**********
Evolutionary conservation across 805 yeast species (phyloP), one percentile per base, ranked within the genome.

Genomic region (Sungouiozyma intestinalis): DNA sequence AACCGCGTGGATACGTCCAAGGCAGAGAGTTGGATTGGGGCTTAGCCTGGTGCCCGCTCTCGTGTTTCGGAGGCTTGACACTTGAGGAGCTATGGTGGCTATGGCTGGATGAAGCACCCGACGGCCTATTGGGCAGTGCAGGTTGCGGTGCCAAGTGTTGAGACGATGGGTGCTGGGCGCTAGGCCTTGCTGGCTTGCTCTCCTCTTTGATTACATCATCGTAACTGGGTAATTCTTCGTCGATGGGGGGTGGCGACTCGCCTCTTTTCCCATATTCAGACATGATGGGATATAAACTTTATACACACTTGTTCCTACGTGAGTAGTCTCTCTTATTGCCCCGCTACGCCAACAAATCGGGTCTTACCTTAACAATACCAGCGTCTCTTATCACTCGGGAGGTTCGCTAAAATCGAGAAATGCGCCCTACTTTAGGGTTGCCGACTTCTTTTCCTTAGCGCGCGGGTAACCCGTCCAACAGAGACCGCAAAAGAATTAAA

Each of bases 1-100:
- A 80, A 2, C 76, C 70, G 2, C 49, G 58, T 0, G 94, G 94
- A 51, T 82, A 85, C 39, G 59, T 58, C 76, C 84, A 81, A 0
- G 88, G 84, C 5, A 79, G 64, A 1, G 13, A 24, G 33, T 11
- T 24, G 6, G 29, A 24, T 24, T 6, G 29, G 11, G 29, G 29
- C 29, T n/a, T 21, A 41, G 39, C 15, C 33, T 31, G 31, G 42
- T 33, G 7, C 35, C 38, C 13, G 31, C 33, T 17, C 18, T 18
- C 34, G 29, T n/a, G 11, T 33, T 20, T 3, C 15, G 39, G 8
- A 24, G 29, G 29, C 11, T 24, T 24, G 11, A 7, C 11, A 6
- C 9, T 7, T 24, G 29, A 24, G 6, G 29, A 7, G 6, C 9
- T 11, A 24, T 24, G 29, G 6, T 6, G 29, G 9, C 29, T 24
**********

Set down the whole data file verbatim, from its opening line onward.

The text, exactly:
Evolutionary conservation across 805 yeast species (phyloP), one percentile per base, ranked within the genome.

Genomic region (Sungouiozyma intestinalis): DNA sequence AACCGCGTGGATACGTCCAAGGCAGAGAGTTGGATTGGGGCTTAGCCTGGTGCCCGCTCTCGTGTTTCGGAGGCTTGACACTTGAGGAGCTATGGTGGCTATGGCTGGATGAAGCACCCGACGGCCTATTGGGCAGTGCAGGTTGCGGTGCCAAGTGTTGAGACGATGGGTGCTGGGCGCTAGGCCTTGCTGGCTTGCTCTCCTCTTTGATTACATCATCGTAACTGGGTAATTCTTCGTCGATGGGGGGTGGCGACTCGCCTCTTTTCCCATATTCAGACATGATGGGATATAAACTTTATACACACTTGTTCCTACGTGAGTAGTCTCTCTTATTGCCCCGCTACGCCAACAAATCGGGTCTTACCTTAACAATACCAGCGTCTCTTATCACTCGGGAGGTTCGCTAAAATCGAGAAATGCGCCCTACTTTAGGGTTGCCGACTTCTTTTCCTTAGCGCGCGGGTAACCCGTCCAACAGAGACCGCAAAAGAATTAAA

Each of bases 1-100:
- A 80, A 2, C 76, C 70, G 2, C 49, G 58, T 0, G 94, G 94
- A 51, T 82, A 85, C 39, G 59, T 58, C 76, C 84, A 81, A 0
- G 88, G 84, C 5, A 79, G 64, A 1, G 13, A 24, G 33, T 11
- T 24, G 6, G 29, A 24, T 24, T 6, G 29, G 11, G 29, G 29
- C 29, T n/a, T 21, A 41, G 39, C 15, C 33, T 31, G 31, G 42
- T 33, G 7, C 35, C 38, C 13, G 31, C 33, T 17, C 18, T 18
- C 34, G 29, T n/a, G 11, T 33, T 20, T 3, C 15, G 39, G 8
- A 24, G 29, G 29, C 11, T 24, T 24, G 11, A 7, C 11, A 6
- C 9, T 7, T 24, G 29, A 24, G 6, G 29, A 7, G 6, C 9
- T 11, A 24, T 24, G 29, G 6, T 6, G 29, G 9, C 29, T 24